Saturday, August 19, 2006

The Only Store That Offers Plastic-Bag Recycling: Wal-mart

By now, it's clear there are no facilities in Indiana that will recycle our plastic bags. Susan O'Brien (Account Manager of Waste Management) was the first person to give me the news.

The question, according to Susan, was to call the local grocery stores and ask them where plastic bags are transported for recycling. So, I took her advice and made a few calls. This is what I found out:

Kroger's used to offer plastic-bag recycling, but that service was discontinued eight years ago. Why? Well, recycling these plastic bags became an expense. It simply cost too much to transport the bags for recycling. So they quit offering the service.

Martin's also used to offer plastic-bag recycling. But this service was discontinued when the LaPorte Mill shut down in 2001. After the LaPorte Mill closed, the nearest facility was in Chicago, and they simply couldn't afford to pay the transportation costs. So, they also stopped accepting plastic bags for recycling.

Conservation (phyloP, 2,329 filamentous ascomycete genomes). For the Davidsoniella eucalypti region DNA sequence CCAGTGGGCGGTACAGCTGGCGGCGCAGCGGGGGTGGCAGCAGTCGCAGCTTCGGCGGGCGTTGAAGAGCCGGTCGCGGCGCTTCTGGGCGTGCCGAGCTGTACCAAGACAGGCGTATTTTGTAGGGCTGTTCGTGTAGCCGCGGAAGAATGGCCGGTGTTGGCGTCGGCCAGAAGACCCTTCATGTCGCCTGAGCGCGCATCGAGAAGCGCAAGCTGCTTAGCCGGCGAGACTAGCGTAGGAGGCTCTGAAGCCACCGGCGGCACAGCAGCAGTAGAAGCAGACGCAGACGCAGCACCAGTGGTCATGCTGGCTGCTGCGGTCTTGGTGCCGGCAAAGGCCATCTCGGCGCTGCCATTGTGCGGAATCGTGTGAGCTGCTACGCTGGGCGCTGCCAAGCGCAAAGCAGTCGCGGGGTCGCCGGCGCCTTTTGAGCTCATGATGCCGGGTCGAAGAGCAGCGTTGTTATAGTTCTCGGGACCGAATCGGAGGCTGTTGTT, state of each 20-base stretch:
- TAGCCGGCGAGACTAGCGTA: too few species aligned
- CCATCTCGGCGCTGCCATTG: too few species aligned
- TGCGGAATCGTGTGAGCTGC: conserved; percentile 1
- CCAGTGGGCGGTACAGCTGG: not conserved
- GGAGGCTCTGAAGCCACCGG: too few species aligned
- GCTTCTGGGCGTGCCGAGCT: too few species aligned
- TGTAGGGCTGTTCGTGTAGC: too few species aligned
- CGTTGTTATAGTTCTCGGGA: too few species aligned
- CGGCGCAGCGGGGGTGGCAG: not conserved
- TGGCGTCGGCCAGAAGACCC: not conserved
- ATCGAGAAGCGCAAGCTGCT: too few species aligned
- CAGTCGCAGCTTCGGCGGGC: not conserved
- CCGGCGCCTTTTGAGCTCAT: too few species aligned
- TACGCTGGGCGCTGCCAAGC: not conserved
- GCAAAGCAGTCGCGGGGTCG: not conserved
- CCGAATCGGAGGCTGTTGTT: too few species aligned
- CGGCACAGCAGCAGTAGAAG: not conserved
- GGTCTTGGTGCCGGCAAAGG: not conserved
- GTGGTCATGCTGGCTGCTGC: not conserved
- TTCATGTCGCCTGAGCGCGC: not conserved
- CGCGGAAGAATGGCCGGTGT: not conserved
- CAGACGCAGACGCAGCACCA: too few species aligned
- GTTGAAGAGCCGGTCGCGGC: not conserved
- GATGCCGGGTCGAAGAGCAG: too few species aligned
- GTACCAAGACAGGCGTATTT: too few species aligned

But take note: Martin's offers a .03 cent credit to anyone that reuses their old plastic bags (or cloth bags). Of course, if you're like me, that means you're bound to forget to bring your old bags with you to the store! So here's a challenge: After you're done reading this blog, grab a handful of your plastic bags, and put them in your car. That way, the next time you're at the grocery store, you'll be prepared to bring your bags with you.

Now, when speaking to the store manager of Martin's, I discovered there is one store that offers plastic bag recycling. Which store? He didn't want to name any names, but I thought I heard him mutter, "Wal-Mart". That piqued my interest--I had to call!

So, I called Wal-Mart. Long story short, I had to call 1-800 Wal-mart to ask where they ship their plastic bags for recycling. And then I had to wait three days for their answer--but I did receive a call from them. And this is what I found out:

Each week, a semi-truck picks up plastic bags and other recyclables at Wal-Mart. Those materials get shipped to Bentonville, Arkansas (that's where the Wal-Mart headquarters is located). There's a mill in Bentonville that recycles plastic bags into patio furniture and chairs. Wowza! What a revelation!

So, folks, Wal-Mart is the only store in South Bend that offers plastic-bag recycling. And those plastic bags get transported down south to Bentonville, Arkansas. It's not exactly nearby, and it's certainly not cheap!